The Deal


What you’re looking at is one of the towers of Lasalle College, a small private art school in central Singapore. Built in 2007 to a design by RSP, it was extensively funded by the Singaporean government who have been enthusiastic promotors of all things ‘creative’ since the early 2000s. Of all the things I saw in Singapore last week, this was perhaps the most thought-provoking, less for the architecture (which is undeniably spectacular) than for the attitude that it embodies. It makes a simple deal: accept that the arts are in the service of the national project, and they will be funded with an inconceivable generosity.

The deal is legible enough in the window vinyls, the words ‘excellence’, ‘spectacle’ and ‘critique’ screaming out the message. For many UK humanities academics, this kind of of sloganising is simply grotesque: aren’t these words supposed to be a means of interrogating the very things they seem here to support? You can picture a generation of cultural studies scholars with their heads in their hands.

That reaction, to my mind, would miss the subtlety of the deal. Of course ‘spectacle’ and ‘critique’ and all those other words shouldn’t be turned into mere decoration. But I doubt those words are really much more than decoration in any of the work we might do in the west, the business of naming being, after all, a form of commodification (and where would critical theory be without all those publishers making a business from it?). Lasalle abruptly challenges that myth. To believe in the myth, you have to cling onto the comforting idea the arts can be somehow stand ‘outside’ society too, a zone of freedom beyond the reach of government.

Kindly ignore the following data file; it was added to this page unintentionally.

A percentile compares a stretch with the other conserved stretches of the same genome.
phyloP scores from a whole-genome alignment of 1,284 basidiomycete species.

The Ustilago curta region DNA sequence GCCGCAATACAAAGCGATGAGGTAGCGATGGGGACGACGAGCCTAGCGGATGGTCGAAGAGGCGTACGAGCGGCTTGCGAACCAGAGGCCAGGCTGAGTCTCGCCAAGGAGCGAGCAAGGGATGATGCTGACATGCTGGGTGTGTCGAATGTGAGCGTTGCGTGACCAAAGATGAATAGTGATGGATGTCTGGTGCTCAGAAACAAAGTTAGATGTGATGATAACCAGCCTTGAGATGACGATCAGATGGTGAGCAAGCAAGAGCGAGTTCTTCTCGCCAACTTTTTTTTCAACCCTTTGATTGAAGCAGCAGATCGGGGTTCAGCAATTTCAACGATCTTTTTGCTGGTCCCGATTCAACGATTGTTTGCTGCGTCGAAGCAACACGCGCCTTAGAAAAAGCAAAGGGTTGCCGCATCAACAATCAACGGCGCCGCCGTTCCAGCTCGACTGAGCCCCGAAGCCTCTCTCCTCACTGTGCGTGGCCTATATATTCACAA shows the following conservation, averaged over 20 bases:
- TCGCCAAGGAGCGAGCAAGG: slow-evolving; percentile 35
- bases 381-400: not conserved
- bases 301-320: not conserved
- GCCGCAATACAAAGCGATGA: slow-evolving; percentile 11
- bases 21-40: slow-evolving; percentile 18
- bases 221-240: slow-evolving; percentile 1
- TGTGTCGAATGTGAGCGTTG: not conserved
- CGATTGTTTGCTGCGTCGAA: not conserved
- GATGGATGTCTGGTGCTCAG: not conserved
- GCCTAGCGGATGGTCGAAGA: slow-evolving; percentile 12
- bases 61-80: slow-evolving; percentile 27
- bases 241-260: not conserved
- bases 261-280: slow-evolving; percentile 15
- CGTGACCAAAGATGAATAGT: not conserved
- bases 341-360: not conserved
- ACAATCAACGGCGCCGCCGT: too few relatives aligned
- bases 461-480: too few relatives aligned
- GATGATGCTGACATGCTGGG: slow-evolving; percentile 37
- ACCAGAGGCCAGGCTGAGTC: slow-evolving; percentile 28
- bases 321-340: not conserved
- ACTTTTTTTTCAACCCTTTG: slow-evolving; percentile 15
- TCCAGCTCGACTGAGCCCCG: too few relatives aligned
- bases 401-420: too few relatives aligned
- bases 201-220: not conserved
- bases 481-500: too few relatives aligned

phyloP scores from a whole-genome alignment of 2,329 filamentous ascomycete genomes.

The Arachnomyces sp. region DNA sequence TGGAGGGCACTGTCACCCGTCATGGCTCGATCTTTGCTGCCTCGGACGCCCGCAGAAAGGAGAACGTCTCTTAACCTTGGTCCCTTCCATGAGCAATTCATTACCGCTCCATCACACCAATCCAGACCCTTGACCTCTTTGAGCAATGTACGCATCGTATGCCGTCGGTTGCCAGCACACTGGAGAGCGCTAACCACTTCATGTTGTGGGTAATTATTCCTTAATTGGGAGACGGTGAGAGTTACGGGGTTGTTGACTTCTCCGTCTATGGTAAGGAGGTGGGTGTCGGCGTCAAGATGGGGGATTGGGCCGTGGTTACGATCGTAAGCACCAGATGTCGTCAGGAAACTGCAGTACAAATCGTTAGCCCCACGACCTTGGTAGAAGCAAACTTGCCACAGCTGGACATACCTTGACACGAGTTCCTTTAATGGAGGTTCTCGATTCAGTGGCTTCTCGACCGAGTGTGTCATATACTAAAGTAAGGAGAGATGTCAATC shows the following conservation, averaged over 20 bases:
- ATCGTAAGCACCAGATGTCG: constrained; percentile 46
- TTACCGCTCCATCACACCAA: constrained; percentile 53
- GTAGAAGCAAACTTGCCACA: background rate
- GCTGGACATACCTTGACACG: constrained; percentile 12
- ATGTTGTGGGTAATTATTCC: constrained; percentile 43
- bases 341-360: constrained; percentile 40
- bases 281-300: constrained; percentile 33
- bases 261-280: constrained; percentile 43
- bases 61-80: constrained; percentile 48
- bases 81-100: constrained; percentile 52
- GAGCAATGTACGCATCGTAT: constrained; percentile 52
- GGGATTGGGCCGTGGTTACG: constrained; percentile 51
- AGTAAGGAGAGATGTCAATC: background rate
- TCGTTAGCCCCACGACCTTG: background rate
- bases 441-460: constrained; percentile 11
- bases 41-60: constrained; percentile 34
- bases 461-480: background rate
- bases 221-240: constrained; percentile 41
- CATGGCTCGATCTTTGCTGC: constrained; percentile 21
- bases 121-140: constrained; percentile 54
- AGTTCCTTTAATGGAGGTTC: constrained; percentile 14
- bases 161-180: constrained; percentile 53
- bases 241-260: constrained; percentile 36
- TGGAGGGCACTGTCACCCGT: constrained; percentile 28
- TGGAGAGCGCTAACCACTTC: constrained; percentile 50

That freedom would be nice were it real, but my twitter feed during the period I was away suggested that my world was in fact a narrow and censorious one. Too often last week, my academic freedom seemed to be the freedom to agree with a majority view.

Lasalle’s windows inadvertently say the unsayable: our freedom is conditional on complicity. It’s discomforting for westerners, but in Singapore’s case, for 50 years, the government has been adept at meeting its part of the deal, remarkably so. It houses and feeds its citizens better than any European country I can think of (certainly Scotland, whose record on both is scandalously awful). Of course, Singapore’s wheels may well be coming off, as two NUS academics, Donald Low and Sudhir Vadaketh, have argued in an excellent new book. But for the time being, Singapore remains a compelling, if troubling example.